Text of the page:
• It seems like he makes us numbers. I mean, this might just be the academic in me coming out (why aren’t you citing your sources?? Oh right, it’s a book for the general public, not the New England Journal of Medicine!), but he throws around things like “doing X will make you 2, 3 or even 4 x more effective!” and “50% of a worker’s time is spent doing Y!” without every referencing where this comes from2.
  • He takes a page out of the Stuart Smalley handbook, pretty much telling you that you should be saying “I’m good enough, I’m smart enough and gosh darnit, people like me!  Except that I don’t talk with any of them at work because they are not a value use of my time.”

Also, one of his suggestions was to listen to education audio programs, such as this one, while in your car.  The average worker “wastes” 20 billion hours a year driving, so why not make it productive by learning stuff?  And I was all “I *am* listening to this in my car!”  And then I felt superior.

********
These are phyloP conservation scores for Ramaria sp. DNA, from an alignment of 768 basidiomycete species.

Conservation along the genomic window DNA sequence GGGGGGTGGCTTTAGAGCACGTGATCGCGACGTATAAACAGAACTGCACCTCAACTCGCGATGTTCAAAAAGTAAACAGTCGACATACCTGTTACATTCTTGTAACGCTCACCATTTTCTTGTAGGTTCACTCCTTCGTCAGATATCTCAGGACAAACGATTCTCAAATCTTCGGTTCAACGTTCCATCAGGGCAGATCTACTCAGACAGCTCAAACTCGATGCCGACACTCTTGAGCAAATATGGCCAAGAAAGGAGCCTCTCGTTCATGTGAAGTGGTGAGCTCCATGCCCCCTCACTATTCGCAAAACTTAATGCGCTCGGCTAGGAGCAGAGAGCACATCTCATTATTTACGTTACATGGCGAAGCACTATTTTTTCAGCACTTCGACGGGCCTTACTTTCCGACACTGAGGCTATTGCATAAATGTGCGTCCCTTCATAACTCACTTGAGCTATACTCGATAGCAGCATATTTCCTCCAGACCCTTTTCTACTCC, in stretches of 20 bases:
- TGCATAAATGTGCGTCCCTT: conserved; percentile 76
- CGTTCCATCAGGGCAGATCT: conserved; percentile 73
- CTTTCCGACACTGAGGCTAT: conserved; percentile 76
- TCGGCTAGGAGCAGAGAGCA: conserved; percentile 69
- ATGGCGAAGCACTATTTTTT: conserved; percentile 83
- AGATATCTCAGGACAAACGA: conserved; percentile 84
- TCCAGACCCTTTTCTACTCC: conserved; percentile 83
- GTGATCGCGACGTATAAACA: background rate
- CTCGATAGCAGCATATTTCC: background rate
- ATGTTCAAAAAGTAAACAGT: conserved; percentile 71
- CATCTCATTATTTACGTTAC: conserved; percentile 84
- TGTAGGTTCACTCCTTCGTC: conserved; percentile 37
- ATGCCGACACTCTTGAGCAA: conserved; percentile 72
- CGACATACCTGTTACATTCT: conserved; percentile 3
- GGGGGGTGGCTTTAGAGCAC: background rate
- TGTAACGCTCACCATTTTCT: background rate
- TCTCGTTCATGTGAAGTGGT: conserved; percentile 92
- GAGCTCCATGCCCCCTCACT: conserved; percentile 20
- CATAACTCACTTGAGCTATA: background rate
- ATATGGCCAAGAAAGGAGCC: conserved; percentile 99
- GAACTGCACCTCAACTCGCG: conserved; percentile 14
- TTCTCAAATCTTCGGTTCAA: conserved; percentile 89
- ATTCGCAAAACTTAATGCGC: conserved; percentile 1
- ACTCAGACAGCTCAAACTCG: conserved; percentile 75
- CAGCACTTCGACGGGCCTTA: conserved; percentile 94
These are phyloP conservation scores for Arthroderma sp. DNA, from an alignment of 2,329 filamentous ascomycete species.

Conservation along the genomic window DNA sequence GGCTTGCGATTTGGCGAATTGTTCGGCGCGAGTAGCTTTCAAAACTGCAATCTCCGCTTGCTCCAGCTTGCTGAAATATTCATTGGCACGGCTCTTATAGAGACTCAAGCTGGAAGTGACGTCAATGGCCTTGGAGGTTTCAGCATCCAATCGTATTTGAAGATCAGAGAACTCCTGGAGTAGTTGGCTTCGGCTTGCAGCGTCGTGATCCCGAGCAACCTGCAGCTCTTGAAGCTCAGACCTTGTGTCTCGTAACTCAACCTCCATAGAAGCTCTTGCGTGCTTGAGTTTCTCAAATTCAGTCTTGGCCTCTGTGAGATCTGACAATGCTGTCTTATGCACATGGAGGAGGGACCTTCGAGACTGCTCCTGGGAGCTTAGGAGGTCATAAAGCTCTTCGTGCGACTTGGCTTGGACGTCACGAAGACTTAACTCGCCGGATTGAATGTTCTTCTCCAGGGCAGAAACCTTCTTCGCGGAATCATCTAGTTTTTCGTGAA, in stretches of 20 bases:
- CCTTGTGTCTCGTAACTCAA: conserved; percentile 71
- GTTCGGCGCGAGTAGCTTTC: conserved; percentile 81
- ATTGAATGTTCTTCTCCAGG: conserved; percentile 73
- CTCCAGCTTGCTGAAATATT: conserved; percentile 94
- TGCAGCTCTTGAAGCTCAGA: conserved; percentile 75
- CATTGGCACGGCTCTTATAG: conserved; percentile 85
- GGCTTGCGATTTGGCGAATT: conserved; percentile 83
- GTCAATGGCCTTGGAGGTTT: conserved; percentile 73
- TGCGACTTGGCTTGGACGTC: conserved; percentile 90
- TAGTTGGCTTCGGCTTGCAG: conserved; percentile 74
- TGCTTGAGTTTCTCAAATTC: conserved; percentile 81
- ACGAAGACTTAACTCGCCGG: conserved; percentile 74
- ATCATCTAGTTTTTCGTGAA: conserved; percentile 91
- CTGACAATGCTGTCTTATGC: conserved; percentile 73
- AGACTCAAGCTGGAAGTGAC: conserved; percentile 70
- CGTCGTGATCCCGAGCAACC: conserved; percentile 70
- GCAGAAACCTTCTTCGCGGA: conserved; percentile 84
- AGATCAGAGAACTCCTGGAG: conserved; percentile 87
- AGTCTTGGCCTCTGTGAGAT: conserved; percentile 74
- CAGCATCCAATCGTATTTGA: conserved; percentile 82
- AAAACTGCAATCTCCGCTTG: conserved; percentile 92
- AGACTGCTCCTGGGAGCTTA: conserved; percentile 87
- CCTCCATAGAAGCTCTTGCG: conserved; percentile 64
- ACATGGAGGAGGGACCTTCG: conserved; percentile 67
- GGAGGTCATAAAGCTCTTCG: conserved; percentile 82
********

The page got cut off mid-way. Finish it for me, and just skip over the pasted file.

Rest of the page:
In fairness, since reading3 this book, I have decided to make more of a conscious effort to do my most important task first thing in the morning (instead of my usual email checking) and to even have my e-newsletters not show up in my inbox, so I don’t get distracted by them and can scan through them all at once, in a more efficient way, rather than being constantly jolted out of my important work when I see “ooh, there’s something in my inbox! Must check now!!”  It’s not like I didn’t know that I should do this, but I decided to actually challenge myself – since apparently no one is about to give me a magic anti-procrastination bullet!

1Citing the old recommendations. Current recommendations are to exercise an hour a day, so he’ll need to update that.
2Note to self: get hands on a hardcopy of this book and check for references!
3er, listening to

Image credit: Mark Surman on Flickr. And yes, that is a frog eating a frog. Which I found by doing a Flickr search for Creative Commons-licensed photos using the search term “eat that frog.” I love the Internet.